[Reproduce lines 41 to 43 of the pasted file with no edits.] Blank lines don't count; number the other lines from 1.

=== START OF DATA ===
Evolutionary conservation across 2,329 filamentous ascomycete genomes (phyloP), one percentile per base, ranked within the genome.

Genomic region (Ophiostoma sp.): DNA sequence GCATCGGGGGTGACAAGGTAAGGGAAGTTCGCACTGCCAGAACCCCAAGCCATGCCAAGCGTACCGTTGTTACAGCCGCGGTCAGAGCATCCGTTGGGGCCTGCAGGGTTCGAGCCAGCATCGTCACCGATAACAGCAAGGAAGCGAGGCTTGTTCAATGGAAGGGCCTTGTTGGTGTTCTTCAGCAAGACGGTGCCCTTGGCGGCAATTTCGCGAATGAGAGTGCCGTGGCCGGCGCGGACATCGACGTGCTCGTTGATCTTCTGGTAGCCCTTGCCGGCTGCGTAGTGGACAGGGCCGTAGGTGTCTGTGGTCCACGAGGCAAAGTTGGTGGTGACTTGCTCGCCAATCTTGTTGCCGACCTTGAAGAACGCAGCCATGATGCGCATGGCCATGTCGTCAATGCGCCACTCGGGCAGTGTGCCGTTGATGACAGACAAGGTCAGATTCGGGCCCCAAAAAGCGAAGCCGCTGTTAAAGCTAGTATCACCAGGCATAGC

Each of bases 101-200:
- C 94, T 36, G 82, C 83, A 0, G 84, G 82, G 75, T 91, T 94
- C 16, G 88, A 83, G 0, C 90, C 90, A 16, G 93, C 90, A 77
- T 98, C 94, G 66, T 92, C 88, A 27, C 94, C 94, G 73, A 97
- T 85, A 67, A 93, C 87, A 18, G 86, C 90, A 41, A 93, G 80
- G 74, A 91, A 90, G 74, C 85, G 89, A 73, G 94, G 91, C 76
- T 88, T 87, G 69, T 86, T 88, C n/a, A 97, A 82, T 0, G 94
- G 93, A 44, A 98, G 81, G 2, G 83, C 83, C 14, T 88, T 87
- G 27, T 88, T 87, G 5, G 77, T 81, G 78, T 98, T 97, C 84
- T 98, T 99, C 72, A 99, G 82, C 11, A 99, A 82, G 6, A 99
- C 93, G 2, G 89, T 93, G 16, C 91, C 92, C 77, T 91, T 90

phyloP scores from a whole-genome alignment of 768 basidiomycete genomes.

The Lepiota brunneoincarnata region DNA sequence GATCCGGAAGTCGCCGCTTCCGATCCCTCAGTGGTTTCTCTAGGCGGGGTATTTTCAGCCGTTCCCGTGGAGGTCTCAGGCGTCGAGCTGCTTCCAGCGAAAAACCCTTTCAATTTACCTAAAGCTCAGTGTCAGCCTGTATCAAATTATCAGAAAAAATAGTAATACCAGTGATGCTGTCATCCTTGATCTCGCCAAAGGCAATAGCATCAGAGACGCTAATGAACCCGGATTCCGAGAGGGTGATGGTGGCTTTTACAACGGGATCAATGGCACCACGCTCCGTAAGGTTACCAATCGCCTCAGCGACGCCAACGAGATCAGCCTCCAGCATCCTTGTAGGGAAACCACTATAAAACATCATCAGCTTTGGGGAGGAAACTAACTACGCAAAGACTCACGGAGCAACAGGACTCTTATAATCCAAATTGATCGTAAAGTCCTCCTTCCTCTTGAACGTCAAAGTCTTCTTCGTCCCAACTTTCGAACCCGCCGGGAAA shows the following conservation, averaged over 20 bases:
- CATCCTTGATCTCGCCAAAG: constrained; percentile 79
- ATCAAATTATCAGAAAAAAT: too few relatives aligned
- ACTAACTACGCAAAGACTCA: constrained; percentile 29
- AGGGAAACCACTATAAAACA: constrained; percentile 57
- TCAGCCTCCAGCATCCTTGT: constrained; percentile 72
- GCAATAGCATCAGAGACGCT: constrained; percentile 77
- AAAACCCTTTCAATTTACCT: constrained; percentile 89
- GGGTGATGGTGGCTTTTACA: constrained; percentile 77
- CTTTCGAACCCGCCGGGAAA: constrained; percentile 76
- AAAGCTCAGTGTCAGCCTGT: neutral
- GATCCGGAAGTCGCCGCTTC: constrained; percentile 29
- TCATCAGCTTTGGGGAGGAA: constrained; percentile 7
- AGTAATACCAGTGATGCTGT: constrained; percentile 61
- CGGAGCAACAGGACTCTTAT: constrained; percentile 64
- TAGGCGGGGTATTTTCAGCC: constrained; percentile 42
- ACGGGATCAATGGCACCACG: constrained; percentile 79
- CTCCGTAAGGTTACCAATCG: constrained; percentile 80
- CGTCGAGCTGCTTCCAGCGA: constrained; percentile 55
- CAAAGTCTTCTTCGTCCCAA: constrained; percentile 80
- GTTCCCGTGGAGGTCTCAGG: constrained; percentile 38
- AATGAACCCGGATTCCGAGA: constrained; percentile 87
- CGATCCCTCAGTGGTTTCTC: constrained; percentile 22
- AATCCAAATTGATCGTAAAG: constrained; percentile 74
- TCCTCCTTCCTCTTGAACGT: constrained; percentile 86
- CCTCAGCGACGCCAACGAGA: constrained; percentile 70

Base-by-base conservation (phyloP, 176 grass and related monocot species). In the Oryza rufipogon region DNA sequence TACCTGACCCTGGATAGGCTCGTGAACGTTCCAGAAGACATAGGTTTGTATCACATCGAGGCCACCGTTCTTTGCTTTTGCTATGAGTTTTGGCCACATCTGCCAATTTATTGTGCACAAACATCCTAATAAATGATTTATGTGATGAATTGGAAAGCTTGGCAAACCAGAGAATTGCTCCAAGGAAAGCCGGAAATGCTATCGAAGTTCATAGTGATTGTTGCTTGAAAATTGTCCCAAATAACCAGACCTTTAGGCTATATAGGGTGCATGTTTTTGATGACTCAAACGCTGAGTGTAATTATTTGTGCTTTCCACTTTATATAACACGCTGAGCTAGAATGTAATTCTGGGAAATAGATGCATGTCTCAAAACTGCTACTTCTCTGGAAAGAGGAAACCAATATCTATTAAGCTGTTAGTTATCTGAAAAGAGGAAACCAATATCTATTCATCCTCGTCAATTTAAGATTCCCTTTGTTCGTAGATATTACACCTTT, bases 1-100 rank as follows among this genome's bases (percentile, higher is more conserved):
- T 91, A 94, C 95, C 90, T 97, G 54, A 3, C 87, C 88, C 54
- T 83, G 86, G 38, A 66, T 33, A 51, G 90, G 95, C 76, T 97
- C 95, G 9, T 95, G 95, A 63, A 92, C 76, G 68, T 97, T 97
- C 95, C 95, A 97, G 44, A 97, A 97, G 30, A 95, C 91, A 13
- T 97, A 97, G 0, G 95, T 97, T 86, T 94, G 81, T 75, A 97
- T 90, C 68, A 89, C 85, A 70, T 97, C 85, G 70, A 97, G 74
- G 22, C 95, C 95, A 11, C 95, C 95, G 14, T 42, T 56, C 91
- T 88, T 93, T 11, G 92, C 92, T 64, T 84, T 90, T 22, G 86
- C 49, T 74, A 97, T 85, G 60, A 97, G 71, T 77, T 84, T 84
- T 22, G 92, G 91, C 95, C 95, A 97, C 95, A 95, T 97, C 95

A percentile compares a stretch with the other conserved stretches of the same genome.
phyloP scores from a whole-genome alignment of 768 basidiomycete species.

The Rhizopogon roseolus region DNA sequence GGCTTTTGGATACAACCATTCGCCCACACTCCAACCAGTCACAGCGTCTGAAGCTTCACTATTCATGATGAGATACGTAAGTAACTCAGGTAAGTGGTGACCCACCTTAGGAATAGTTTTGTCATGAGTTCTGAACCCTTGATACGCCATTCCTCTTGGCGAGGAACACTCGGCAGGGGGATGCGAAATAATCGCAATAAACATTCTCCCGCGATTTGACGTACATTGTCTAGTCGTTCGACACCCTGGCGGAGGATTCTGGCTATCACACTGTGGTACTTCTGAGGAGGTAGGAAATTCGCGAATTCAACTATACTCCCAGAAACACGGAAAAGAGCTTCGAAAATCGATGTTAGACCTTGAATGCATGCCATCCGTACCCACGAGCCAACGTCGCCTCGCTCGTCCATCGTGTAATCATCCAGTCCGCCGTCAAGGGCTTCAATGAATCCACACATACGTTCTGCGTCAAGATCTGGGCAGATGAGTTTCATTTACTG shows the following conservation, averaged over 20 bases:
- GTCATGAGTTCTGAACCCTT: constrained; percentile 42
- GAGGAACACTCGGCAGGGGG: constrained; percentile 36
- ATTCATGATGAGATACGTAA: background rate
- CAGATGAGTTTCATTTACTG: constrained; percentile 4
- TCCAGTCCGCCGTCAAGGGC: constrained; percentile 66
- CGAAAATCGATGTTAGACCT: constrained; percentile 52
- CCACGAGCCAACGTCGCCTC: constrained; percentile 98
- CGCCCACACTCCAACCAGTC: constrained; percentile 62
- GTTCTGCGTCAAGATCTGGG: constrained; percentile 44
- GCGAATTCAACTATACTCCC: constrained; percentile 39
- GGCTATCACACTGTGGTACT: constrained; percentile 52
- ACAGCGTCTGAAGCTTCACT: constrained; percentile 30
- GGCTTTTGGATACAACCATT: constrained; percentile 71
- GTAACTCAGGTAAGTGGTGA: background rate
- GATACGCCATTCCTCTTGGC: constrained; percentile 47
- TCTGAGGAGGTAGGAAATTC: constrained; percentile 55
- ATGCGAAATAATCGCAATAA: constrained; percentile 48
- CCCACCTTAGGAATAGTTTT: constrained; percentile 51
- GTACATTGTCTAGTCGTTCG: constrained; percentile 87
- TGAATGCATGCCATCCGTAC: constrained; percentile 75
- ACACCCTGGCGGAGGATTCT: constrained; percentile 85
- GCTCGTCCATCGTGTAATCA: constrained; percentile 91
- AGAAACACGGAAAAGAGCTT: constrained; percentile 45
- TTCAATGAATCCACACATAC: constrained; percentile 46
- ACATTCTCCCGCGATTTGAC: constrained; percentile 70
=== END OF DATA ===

Base-by-base conservation (phyloP, 176 grass and related monocot species). In the Oryza rufipogon region DNA sequence TACCTGACCCTGGATAGGCTCGTGAACGTTCCAGAAGACATAGGTTTGTATCACATCGAGGCCACCGTTCTTTGCTTTTGCTATGAGTTTTGGCCACATCTGCCAATTTATTGTGCACAAACATCCTAATAAATGATTTATGTGATGAATTGGAAAGCTTGGCAAACCAGAGAATTGCTCCAAGGAAAGCCGGAAATGCTATCGAAGTTCATAGTGATTGTTGCTTGAAAATTGTCCCAAATAACCAGACCTTTAGGCTATATAGGGTGCATGTTTTTGATGACTCAAACGCTGAGTGTAATTATTTGTGCTTTCCACTTTATATAACACGCTGAGCTAGAATGTAATTCTGGGAAATAGATGCATGTCTCAAAACTGCTACTTCTCTGGAAAGAGGAAACCAATATCTATTAAGCTGTTAGTTATCTGAAAAGAGGAAACCAATATCTATTCATCCTCGTCAATTTAAGATTCCCTTTGTTCGTAGATATTACACCTTT, bases 1-100 rank as follows among this genome's bases (percentile, higher is more conserved):
- T 91, A 94, C 95, C 90, T 97, G 54, A 3, C 87, C 88, C 54
- T 83, G 86, G 38, A 66, T 33, A 51, G 90, G 95, C 76, T 97